There is something special about February. It’s the month of love. It’s the month we first met on a dance floor in London 9 years ago in 2003. It’s the month we decided we wanted to start a family 3 years later in 2006. It was so special and romantic for us to make that decision then. Little did we know what kind of journey lay ahead and that wanting to have children is something completely different from actually being able to make it happen. Now, 6 years later, it’s February again and I have entered the realm of the 2nd trimester of my first pregnancy.
February now feels more magical than ever before. But it also makes me think back on all those years of living with unexplained infertility and going through fertility treatment. These 6 years have changed me and us forever. I can’t imagine myself and our life any other way. We have learned that life is unpredictable and beyond our control. We have learned that nothing can or should be taken for granted. We have learned that it is possible to be happy even when life is turning out so differently from what we had imagined. We have learned that resisting what is only creates more suffering. At the same time, we have also learned that there are subtle, but very important, differences between denial and acceptance. We have learned that there is a time to let go and rest, but that there is also a time to start fighting again. We have learned that living outside the social norm is difficult, especially when you have had no choice in the matter, but also liberating. It teaches you to find your own way and to make conscious choices about who you are and how you want to live within the limits of whatever life is handing you. It has make us stronger and closer as a couple.
To put it differently, we have learned that being involuntarily ‘stuck’ in a liminal life state like infertility for years is painful on many levels, but also transformational. Looking back on my posts prior to IVF and pregnancy, I did know this when we were still in the trenches (see for instance this post), but only tentatively. It is much easier to reflect on it now when I’m no longer in the same state. As I do so, I realize to my surprise that I don’t actually wish that these years had been any different or that we had been spared the long journey to get to this point. I also realize that the only reason I can feel and say this is because the liminal state of infertility has effectively ended for us. For now at least. Over the course of the first three month of pregnancy I have transitioned into a new state – that of pregnancy. We have not become parents yet, but for the first time ever we are actually on our way there. We can see the light at the end of tunnel. This last stage of the journey is significantly different from any of the stages that have come before because the creation of a new life is no longer theoretical and impossible. It is happening. A new life is coming into being slowly and steadily with every day that passes.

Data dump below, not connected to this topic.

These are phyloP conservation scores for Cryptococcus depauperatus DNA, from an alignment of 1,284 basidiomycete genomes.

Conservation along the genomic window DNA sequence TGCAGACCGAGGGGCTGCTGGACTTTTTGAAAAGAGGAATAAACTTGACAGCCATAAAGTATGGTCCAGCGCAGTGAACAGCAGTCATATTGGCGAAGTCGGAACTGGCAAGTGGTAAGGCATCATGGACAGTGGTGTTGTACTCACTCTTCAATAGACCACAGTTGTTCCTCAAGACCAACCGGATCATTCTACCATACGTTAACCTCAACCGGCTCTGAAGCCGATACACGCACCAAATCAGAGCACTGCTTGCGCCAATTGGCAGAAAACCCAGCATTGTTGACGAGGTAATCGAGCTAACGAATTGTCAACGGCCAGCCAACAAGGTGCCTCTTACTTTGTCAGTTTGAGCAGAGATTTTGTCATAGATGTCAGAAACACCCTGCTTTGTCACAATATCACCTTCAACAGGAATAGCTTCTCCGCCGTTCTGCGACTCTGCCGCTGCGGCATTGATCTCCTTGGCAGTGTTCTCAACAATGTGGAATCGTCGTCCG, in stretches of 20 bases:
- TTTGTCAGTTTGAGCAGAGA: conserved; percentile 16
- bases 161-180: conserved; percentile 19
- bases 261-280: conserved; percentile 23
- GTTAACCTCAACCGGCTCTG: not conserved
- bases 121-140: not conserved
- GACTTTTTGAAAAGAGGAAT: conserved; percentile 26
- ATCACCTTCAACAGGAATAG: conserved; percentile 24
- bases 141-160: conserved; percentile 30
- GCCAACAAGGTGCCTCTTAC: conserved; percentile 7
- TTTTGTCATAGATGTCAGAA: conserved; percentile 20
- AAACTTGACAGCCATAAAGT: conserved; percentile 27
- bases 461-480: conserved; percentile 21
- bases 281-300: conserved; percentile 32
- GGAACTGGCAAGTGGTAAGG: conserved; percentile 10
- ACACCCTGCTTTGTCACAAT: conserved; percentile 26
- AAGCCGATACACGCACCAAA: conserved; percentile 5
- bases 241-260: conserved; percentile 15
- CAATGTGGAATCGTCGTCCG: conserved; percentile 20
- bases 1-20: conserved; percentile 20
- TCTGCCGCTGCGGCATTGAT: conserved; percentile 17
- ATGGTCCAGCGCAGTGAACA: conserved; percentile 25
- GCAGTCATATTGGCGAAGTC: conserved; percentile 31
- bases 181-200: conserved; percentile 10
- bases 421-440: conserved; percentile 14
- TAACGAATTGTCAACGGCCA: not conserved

We resisted IVF for a long time, but in the end it was IVF that made the miracle possible. Yesterday we went for the NT scan* and got to see our little miracle dancing again. He/she was making it very difficult to get the measurements done because of all the moving around. As the technician was waiting patiently for the right position we had lots of time to enjoy the show and revel in the representation of our miracle on the screen. I’m still in awe. I still can’t quite grasp that it’s really happening, because it has seemed like a complete impossibility for so long. But I’m getting there slowly. More so now when the morning sickness has lessened because I’m functioning more normally again. We have not looked at baby stuff or anything like that yet, but a few days ago I started looking at websites of hospitals in London to try to get an idea of where to give birth since we are moving there. As I was watching a little video that took you on a tour of a birth center, tears started streaming down my face. It was hitting me. It’s happening, it’s real. I’m pregnant. We are going to have a baby.
*Update 16/2-2012: We received a letter two days after the scan with the assessment of the risk for Down’s Syndrome etc. based on the combination of blood results, NT measurement (1.1) and my age (37). The risk was assessed to be 1 in 11000, which is reassuringly low for my age.